Recent research and statistics on drug use show that in the United State alone, 52 million people over the age of 12 have used prescription drugs for non-medical purposes in their lifetime. The same statistics show that 6.1 million people have used drugs non-medically in the past month. And in 2010, enough prescription painkillers were prescribed to medicate every American adult, every four hours for one month.
The statistics alone are enough to make us stop and think about how we use drugs and the consequences of abusing or misusing drugs. It’s never too late to take precautions. You can still save others’ lives and your own. One of the first essential steps is knowing how to avoid totally becoming a part of those statistics. Here are helpful tips to prevent prescription drug abuse at home.
Spend time with your loved ones | This is a simple tip but also a very powerful one. Psychological studies have shown that people who spend more time with their loved ones are less likely to abuse addictive substances like prescription drugs or alcohol. Spend more time with people you trust and are comfortable with. It can be your parents, your siblings, your good friends or some close relatives.
Keep drugs out of reach | Home is where teenage drug abuse usually begins. It is important to make sure that your medications are stored in a secure, preferably locked place where children and other people in the house cannot reach or access. Also, request for child-resistant caps when you visit your pharmacist.
Research extensively on the drugs | This is not at all an exaggeration. Most people just accept a prescription, march to the nearest pharmacy, buy their meds and put it in their mouths, almost mindlessly. Doctors will tell you what drugs to buy, but it is up to you to find out more important information about the drugs you’ve been prescribed. What are the side effects? Are there any contraindications I should be aware of? In case of overdose, how serious are the consequences of this particular drug I am about to take for a whole month? This series of sample questions are extremely beneficial. Research. Find out more about your meds. You can never go wrong with awareness and knowledge.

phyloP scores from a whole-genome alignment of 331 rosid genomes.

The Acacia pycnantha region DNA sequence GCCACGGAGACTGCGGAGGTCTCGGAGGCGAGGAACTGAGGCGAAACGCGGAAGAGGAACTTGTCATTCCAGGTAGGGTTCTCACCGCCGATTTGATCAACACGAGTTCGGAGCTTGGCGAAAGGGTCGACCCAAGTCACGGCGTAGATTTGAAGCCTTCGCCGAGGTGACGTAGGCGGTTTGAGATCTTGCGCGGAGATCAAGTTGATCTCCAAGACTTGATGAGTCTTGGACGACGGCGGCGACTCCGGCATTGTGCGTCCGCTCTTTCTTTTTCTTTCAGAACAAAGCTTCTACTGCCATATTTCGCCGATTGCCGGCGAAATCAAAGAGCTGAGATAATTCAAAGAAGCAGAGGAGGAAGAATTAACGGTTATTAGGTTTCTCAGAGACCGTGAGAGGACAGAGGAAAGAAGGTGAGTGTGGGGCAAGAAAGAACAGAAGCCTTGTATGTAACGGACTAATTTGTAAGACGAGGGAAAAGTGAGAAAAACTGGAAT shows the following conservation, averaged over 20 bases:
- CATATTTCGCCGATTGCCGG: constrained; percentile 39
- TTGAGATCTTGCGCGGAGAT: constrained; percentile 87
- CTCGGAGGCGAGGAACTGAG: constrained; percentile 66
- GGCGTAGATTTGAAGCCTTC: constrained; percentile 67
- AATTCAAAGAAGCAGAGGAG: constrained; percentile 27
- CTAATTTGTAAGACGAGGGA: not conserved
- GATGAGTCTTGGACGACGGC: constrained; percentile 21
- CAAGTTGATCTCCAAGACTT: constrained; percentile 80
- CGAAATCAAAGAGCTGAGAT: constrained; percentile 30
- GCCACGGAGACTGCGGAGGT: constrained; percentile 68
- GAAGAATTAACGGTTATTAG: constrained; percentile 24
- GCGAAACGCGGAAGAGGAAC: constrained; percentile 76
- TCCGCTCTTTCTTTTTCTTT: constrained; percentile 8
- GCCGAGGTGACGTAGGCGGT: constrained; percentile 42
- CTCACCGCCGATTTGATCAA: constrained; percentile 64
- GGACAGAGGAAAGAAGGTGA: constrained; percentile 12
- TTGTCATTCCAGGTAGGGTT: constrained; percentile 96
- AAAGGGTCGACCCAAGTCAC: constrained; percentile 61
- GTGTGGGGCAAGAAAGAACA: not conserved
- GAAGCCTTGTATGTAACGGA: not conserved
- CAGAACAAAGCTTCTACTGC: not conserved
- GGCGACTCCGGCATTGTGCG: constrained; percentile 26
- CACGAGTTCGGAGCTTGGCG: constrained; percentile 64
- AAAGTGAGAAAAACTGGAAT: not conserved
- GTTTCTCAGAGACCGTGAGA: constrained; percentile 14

Avoid saving drugs for later use | A lot of us do this, but it boils down to weather or not the drugs you are saving for “next time” are highly addicting or not. There are drugs that you have to immediately toss into the trash can right after your condition has been treated and when your doctor tells you to do so. Keeping extra medication for future use is really a subtle recipe for what could be a serious disaster.
Remind yourself and others | Remind yourself and others in the household that drugs are there to help you with your medical needs, and that these drugs are prescribed for particular purposes specific for a particular person. It’s never too late to share your knowledge about the consequences of drug abuse to your loved ones.